The Volkswagen Microbus may be an icon of the 1960s, but it continues to roll on in other parts of the world. However, that will end in 2014, when Microbus production finally ends due to new safety regulations in Brazil, the only country where the Bus is still sold.
According to Autocar, the last Microbus will roll off the assembly line on December 31, 2013, the day before new laws requiring driver and front passenger airbags, and anti-lock brakes, in every new car sold in Brazil. Obviously, this aging hippie doesn’t have any of those features, and upgrading it would not be practical.
Still, the Microbus has had a pretty good run. Launched in 1950 and officially called the Type 2, it was originally intended as a van version of VW’s Beatle. The first versions used the same air-cooled boxer-four engine as the Beatle, but 2012 models use a water-cooled 1.4-liter four.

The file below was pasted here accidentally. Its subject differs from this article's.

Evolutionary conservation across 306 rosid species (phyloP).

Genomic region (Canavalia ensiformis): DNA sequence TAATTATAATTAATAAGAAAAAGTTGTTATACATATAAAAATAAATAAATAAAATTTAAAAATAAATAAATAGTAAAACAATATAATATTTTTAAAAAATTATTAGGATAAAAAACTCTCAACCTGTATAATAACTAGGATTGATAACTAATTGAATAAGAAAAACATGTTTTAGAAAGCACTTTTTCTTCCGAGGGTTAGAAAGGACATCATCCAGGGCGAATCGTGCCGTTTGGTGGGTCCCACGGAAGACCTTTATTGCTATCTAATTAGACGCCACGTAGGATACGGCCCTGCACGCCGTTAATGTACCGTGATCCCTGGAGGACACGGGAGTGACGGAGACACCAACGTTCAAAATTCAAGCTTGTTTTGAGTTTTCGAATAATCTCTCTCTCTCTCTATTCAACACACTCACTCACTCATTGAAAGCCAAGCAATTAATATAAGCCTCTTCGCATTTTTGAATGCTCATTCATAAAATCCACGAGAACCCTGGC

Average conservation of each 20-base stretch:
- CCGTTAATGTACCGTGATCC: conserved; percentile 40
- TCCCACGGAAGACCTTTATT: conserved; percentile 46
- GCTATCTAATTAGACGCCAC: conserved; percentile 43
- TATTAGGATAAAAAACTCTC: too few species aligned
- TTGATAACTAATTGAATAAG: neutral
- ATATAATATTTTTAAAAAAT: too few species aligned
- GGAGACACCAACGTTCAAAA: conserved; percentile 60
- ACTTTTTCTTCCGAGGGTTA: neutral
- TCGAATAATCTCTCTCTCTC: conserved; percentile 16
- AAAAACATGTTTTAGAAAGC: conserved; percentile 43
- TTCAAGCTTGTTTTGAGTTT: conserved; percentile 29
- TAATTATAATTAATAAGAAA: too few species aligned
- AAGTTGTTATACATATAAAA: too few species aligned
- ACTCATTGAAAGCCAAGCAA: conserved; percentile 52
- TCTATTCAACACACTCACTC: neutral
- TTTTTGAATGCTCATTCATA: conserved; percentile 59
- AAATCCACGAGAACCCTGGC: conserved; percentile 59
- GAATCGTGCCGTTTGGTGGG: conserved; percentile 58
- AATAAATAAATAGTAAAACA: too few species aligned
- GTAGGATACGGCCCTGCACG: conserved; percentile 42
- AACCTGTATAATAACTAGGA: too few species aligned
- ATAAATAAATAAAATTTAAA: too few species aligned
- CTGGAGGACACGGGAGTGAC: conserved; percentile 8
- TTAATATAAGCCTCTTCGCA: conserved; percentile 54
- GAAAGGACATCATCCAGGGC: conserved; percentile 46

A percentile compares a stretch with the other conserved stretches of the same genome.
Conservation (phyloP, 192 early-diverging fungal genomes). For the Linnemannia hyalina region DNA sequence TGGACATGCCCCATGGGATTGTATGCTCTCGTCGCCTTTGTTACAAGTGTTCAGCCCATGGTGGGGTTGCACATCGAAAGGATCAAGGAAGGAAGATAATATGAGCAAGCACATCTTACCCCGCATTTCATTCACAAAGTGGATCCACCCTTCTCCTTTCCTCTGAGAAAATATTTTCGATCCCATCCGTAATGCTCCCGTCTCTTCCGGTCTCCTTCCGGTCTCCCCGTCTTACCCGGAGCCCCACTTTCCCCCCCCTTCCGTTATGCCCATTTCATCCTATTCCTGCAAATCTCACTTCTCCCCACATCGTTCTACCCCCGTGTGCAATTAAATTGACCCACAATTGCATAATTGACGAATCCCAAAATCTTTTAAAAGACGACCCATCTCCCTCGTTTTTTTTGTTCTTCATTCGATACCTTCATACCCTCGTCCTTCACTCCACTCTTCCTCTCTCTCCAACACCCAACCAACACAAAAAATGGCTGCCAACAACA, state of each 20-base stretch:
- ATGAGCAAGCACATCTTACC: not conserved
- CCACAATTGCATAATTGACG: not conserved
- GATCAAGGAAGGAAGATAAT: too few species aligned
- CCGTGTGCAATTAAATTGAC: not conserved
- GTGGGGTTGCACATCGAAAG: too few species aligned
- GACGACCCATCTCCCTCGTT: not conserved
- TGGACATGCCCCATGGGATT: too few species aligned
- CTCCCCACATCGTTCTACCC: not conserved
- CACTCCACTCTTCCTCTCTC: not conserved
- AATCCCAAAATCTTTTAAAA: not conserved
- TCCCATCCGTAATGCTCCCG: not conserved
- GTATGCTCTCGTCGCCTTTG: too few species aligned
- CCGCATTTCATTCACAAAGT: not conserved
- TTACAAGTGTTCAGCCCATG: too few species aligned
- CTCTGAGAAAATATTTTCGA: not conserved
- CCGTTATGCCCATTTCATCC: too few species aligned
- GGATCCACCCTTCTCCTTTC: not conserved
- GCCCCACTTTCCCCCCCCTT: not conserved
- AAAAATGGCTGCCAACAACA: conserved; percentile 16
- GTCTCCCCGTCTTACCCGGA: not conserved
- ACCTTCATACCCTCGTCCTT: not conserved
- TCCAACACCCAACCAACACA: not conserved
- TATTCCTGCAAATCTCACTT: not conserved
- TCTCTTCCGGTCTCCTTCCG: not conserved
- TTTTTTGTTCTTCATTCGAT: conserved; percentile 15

The Microbus became a success, and spawned several variants including a cargo van and a pickup truck. Whatever form it takes, it’s shape is still recognized as a cultural icon.
The version currently on sale, called the Kombi, is actually based on the facelift Volkswagen did in 1967. It scrapped the original’s chrome stripe in favor of a square front end and wraparound windshield. It was produced in Germany until 1979, and has soldiered on in South America since then.
As cool as it is, the Microbus’ time really has come. Retro looks can only get you so far when you’re propelled by 79 horsepower and 92 pound-feet of torque, which is all the 1.4-liter engine has to give. Coupled to a four-speed manual transmission, it gets the Microbus to 62 mph (100 kph) in 16.1 seconds, and to a top speed of 80 mph.
The Microbus has reached the limits of 1950’s engineering, so perhaps VW could replace it with something totally new. A compact van would be a useful tool in an urban environment, as the current Microbus and modern alternatives like the Ford Transit Connect are.
If Volkswagen combined the practicality of a small van with some retro styling, like what its designers cooked up for the 2011 Bulli concept, it could have a trendy “lifestyle vehicle on its hands.” The Mircobus may have reached the end of the road, but that doesn’t mean the fun has to stop.